One of my newsletter subscribers sent me a customer service measurement I believe has a lot of merit. He picked up the measurement when visiting a non-competing company. It is called "On Time and In Full."
What percentage of your total deliveries arrive at the customer location on time and complete with no backorders? I guess another way of putting it would be to ask what your company's track record is of getting it right the first time rather than having to correct a customer service problem after the fact?
While fixing mistakes ASAP is admirable, avoiding mistakes is an even greater competitive edge. One of the exercises I suggest in several of my seminar presentations is this: I ask the audience to list the complaints their company most often receives; that is, recurring customer service complaints.
My point in asking the audience to complete this exercise is not to compare notes or to point fingers at operations, but to identify recurring complaints that need to be fixed. After all, most of us are far more adept at putting out fires than we are at preventing fires.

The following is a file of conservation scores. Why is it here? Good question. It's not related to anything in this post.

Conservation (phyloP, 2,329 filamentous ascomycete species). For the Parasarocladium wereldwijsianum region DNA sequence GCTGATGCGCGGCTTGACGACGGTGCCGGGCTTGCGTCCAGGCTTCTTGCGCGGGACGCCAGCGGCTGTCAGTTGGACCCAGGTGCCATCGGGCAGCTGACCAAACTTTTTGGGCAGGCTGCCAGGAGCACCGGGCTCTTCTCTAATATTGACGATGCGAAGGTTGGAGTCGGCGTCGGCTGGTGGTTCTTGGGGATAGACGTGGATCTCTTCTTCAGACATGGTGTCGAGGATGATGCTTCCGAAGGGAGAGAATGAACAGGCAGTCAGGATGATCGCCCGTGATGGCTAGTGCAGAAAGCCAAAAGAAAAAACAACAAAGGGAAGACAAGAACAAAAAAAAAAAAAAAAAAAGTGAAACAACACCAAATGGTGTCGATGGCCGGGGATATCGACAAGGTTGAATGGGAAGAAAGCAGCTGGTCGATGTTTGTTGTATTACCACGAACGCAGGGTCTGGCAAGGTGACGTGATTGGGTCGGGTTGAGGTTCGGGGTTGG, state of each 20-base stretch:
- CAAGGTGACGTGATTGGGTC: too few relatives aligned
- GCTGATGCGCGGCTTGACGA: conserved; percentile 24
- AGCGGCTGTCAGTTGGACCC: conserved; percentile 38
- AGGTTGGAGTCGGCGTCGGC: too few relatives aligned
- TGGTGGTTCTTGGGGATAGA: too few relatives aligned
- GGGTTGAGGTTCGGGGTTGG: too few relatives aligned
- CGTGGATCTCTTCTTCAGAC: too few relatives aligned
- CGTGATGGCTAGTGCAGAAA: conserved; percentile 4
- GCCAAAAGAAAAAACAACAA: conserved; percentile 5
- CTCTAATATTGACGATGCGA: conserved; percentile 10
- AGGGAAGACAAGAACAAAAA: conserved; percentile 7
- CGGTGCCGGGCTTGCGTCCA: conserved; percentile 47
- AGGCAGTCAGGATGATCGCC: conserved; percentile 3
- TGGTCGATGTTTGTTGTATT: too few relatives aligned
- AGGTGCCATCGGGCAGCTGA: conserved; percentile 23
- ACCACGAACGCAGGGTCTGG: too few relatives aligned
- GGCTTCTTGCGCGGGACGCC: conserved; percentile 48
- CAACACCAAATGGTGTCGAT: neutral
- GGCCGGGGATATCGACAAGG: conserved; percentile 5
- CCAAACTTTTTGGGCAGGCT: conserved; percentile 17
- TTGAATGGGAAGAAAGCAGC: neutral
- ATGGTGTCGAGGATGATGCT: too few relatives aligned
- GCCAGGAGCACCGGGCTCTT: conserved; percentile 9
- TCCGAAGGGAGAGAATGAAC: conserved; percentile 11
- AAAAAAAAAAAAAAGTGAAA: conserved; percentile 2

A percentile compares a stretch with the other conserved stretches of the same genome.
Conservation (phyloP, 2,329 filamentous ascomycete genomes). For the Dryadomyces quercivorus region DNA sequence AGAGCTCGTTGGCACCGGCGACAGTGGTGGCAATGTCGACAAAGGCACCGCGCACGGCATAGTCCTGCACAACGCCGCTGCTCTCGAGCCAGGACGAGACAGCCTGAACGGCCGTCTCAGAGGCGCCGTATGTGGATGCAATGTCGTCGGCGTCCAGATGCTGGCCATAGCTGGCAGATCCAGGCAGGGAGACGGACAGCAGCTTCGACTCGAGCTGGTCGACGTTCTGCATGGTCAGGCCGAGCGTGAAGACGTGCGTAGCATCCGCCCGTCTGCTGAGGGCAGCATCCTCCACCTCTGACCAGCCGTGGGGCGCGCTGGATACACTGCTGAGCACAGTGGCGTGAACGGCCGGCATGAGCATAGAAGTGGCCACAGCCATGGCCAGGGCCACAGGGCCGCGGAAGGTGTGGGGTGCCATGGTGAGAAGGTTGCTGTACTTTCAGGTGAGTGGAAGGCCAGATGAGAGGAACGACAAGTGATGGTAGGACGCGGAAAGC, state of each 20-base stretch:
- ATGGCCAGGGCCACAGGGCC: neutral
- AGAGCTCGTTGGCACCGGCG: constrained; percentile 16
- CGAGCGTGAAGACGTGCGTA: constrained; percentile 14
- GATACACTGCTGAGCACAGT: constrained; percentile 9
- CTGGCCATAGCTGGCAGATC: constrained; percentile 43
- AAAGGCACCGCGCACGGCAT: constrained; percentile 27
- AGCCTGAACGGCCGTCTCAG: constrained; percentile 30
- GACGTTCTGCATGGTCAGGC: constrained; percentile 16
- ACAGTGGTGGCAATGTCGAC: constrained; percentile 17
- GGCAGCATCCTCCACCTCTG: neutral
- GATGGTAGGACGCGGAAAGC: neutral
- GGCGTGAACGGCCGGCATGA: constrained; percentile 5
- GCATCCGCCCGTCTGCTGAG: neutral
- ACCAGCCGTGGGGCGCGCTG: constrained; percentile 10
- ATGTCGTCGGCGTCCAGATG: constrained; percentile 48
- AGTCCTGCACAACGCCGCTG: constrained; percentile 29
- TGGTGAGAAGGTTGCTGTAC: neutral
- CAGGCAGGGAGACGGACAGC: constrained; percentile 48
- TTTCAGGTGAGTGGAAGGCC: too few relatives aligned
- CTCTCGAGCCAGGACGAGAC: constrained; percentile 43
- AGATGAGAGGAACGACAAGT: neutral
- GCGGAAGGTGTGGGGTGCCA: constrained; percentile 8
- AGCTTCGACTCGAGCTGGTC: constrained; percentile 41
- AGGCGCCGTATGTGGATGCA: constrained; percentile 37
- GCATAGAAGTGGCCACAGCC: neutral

As you enter the new year, I suggest that you challenge your sales and operational personnel by asking them to come to you with a list of a dozen customer complaints they believe to be the most frequently recurring. By tabulating which complaints are most frequently named, you have the beginning of a marketing advantage.
All you have to do now is figure out how to modify your company's systems and procedures to reduce the number of times your people are guilty of making the same mistake.
I hope you enjoyed my electronic newsletters in 2011. I wish each of you a healthy and prosperous 2012.
Bill Lee is a business consultant, columnist, speaker, and seminar leader who works extensively throughout North America. He also is affiliated with Lee Resources, a Greenville, S.C.-based consulting, training and publishing organization. This article originally appeared in the Dec. 27 edition of his business management newsletter.